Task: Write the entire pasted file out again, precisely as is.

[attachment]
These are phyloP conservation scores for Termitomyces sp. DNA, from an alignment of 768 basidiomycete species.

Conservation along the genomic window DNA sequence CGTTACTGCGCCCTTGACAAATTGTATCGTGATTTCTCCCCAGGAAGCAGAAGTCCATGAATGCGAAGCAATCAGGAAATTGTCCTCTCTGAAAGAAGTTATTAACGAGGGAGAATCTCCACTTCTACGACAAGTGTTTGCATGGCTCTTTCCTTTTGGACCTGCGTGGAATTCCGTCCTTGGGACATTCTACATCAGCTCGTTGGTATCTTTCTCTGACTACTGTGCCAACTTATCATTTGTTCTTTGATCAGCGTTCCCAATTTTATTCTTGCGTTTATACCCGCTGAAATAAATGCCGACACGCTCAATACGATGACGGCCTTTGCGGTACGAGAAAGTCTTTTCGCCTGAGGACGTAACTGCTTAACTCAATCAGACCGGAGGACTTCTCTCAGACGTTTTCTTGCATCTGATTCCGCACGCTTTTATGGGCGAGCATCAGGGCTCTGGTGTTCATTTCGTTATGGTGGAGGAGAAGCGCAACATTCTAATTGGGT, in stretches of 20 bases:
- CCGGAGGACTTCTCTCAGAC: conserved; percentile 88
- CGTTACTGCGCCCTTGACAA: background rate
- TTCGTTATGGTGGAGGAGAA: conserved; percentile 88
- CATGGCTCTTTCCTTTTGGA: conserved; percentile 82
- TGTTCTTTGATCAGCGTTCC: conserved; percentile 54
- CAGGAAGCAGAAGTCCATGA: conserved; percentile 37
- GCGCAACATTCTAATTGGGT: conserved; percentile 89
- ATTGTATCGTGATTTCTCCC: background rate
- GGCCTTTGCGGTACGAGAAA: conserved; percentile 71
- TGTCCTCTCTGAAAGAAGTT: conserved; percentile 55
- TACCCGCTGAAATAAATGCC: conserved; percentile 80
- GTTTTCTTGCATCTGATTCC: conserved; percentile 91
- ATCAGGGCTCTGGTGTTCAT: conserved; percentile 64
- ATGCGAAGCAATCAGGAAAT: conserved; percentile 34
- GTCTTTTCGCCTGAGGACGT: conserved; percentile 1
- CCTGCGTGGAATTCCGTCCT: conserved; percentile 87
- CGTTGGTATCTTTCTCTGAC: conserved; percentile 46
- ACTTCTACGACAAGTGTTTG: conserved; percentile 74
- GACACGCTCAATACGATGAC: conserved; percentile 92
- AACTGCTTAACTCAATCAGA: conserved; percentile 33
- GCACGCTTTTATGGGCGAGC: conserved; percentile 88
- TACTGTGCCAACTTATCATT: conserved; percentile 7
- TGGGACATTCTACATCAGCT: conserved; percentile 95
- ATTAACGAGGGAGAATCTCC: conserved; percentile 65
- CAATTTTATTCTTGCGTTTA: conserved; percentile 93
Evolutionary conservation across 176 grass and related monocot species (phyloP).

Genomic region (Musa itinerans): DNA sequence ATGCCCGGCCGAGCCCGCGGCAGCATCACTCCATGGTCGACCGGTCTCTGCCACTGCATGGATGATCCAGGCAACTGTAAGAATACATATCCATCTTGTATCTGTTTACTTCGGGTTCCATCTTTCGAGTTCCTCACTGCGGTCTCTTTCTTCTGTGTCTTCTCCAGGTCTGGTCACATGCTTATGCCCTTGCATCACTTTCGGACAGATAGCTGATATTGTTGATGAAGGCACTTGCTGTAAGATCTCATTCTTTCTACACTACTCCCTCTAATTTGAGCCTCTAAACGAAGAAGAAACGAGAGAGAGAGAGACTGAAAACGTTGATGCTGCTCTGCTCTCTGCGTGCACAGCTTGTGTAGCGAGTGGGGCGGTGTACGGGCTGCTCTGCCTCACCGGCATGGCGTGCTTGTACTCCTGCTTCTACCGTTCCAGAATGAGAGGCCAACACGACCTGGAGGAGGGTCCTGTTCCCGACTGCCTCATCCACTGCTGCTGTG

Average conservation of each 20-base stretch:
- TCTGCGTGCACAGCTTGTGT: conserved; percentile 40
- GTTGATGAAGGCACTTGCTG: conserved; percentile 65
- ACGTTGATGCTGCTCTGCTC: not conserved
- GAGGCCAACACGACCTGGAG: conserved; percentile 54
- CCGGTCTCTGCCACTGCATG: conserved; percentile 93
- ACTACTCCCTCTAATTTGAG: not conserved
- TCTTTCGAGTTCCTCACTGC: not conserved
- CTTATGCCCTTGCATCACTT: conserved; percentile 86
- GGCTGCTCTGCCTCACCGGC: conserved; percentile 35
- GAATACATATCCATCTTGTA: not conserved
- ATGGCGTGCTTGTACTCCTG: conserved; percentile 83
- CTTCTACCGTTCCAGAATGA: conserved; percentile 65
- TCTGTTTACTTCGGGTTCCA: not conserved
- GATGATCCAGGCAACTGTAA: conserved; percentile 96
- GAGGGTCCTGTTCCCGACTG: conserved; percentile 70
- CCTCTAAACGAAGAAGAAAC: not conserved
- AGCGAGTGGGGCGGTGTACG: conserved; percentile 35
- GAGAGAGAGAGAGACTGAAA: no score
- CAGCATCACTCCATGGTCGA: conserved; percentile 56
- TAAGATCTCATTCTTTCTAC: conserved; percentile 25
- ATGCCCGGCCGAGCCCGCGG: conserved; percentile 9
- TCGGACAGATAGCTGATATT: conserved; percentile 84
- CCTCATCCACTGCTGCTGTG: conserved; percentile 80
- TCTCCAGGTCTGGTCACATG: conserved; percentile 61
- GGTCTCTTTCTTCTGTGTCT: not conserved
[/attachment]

These are phyloP conservation scores for Termitomyces sp. DNA, from an alignment of 768 basidiomycete species.

Conservation along the genomic window DNA sequence CGTTACTGCGCCCTTGACAAATTGTATCGTGATTTCTCCCCAGGAAGCAGAAGTCCATGAATGCGAAGCAATCAGGAAATTGTCCTCTCTGAAAGAAGTTATTAACGAGGGAGAATCTCCACTTCTACGACAAGTGTTTGCATGGCTCTTTCCTTTTGGACCTGCGTGGAATTCCGTCCTTGGGACATTCTACATCAGCTCGTTGGTATCTTTCTCTGACTACTGTGCCAACTTATCATTTGTTCTTTGATCAGCGTTCCCAATTTTATTCTTGCGTTTATACCCGCTGAAATAAATGCCGACACGCTCAATACGATGACGGCCTTTGCGGTACGAGAAAGTCTTTTCGCCTGAGGACGTAACTGCTTAACTCAATCAGACCGGAGGACTTCTCTCAGACGTTTTCTTGCATCTGATTCCGCACGCTTTTATGGGCGAGCATCAGGGCTCTGGTGTTCATTTCGTTATGGTGGAGGAGAAGCGCAACATTCTAATTGGGT, in stretches of 20 bases:
- CCGGAGGACTTCTCTCAGAC: conserved; percentile 88
- CGTTACTGCGCCCTTGACAA: background rate
- TTCGTTATGGTGGAGGAGAA: conserved; percentile 88
- CATGGCTCTTTCCTTTTGGA: conserved; percentile 82
- TGTTCTTTGATCAGCGTTCC: conserved; percentile 54
- CAGGAAGCAGAAGTCCATGA: conserved; percentile 37
- GCGCAACATTCTAATTGGGT: conserved; percentile 89
- ATTGTATCGTGATTTCTCCC: background rate
- GGCCTTTGCGGTACGAGAAA: conserved; percentile 71
- TGTCCTCTCTGAAAGAAGTT: conserved; percentile 55
- TACCCGCTGAAATAAATGCC: conserved; percentile 80
- GTTTTCTTGCATCTGATTCC: conserved; percentile 91
- ATCAGGGCTCTGGTGTTCAT: conserved; percentile 64
- ATGCGAAGCAATCAGGAAAT: conserved; percentile 34
- GTCTTTTCGCCTGAGGACGT: conserved; percentile 1
- CCTGCGTGGAATTCCGTCCT: conserved; percentile 87
- CGTTGGTATCTTTCTCTGAC: conserved; percentile 46
- ACTTCTACGACAAGTGTTTG: conserved; percentile 74
- GACACGCTCAATACGATGAC: conserved; percentile 92
- AACTGCTTAACTCAATCAGA: conserved; percentile 33
- GCACGCTTTTATGGGCGAGC: conserved; percentile 88
- TACTGTGCCAACTTATCATT: conserved; percentile 7
- TGGGACATTCTACATCAGCT: conserved; percentile 95
- ATTAACGAGGGAGAATCTCC: conserved; percentile 65
- CAATTTTATTCTTGCGTTTA: conserved; percentile 93
Evolutionary conservation across 176 grass and related monocot species (phyloP).

Genomic region (Musa itinerans): DNA sequence ATGCCCGGCCGAGCCCGCGGCAGCATCACTCCATGGTCGACCGGTCTCTGCCACTGCATGGATGATCCAGGCAACTGTAAGAATACATATCCATCTTGTATCTGTTTACTTCGGGTTCCATCTTTCGAGTTCCTCACTGCGGTCTCTTTCTTCTGTGTCTTCTCCAGGTCTGGTCACATGCTTATGCCCTTGCATCACTTTCGGACAGATAGCTGATATTGTTGATGAAGGCACTTGCTGTAAGATCTCATTCTTTCTACACTACTCCCTCTAATTTGAGCCTCTAAACGAAGAAGAAACGAGAGAGAGAGAGACTGAAAACGTTGATGCTGCTCTGCTCTCTGCGTGCACAGCTTGTGTAGCGAGTGGGGCGGTGTACGGGCTGCTCTGCCTCACCGGCATGGCGTGCTTGTACTCCTGCTTCTACCGTTCCAGAATGAGAGGCCAACACGACCTGGAGGAGGGTCCTGTTCCCGACTGCCTCATCCACTGCTGCTGTG

Average conservation of each 20-base stretch:
- TCTGCGTGCACAGCTTGTGT: conserved; percentile 40
- GTTGATGAAGGCACTTGCTG: conserved; percentile 65
- ACGTTGATGCTGCTCTGCTC: not conserved
- GAGGCCAACACGACCTGGAG: conserved; percentile 54
- CCGGTCTCTGCCACTGCATG: conserved; percentile 93
- ACTACTCCCTCTAATTTGAG: not conserved
- TCTTTCGAGTTCCTCACTGC: not conserved
- CTTATGCCCTTGCATCACTT: conserved; percentile 86
- GGCTGCTCTGCCTCACCGGC: conserved; percentile 35
- GAATACATATCCATCTTGTA: not conserved
- ATGGCGTGCTTGTACTCCTG: conserved; percentile 83
- CTTCTACCGTTCCAGAATGA: conserved; percentile 65
- TCTGTTTACTTCGGGTTCCA: not conserved
- GATGATCCAGGCAACTGTAA: conserved; percentile 96
- GAGGGTCCTGTTCCCGACTG: conserved; percentile 70
- CCTCTAAACGAAGAAGAAAC: not conserved
- AGCGAGTGGGGCGGTGTACG: conserved; percentile 35
- GAGAGAGAGAGAGACTGAAA: no score
- CAGCATCACTCCATGGTCGA: conserved; percentile 56
- TAAGATCTCATTCTTTCTAC: conserved; percentile 25
- ATGCCCGGCCGAGCCCGCGG: conserved; percentile 9
- TCGGACAGATAGCTGATATT: conserved; percentile 84
- CCTCATCCACTGCTGCTGTG: conserved; percentile 80
- TCTCCAGGTCTGGTCACATG: conserved; percentile 61
- GGTCTCTTTCTTCTGTGTCT: not conserved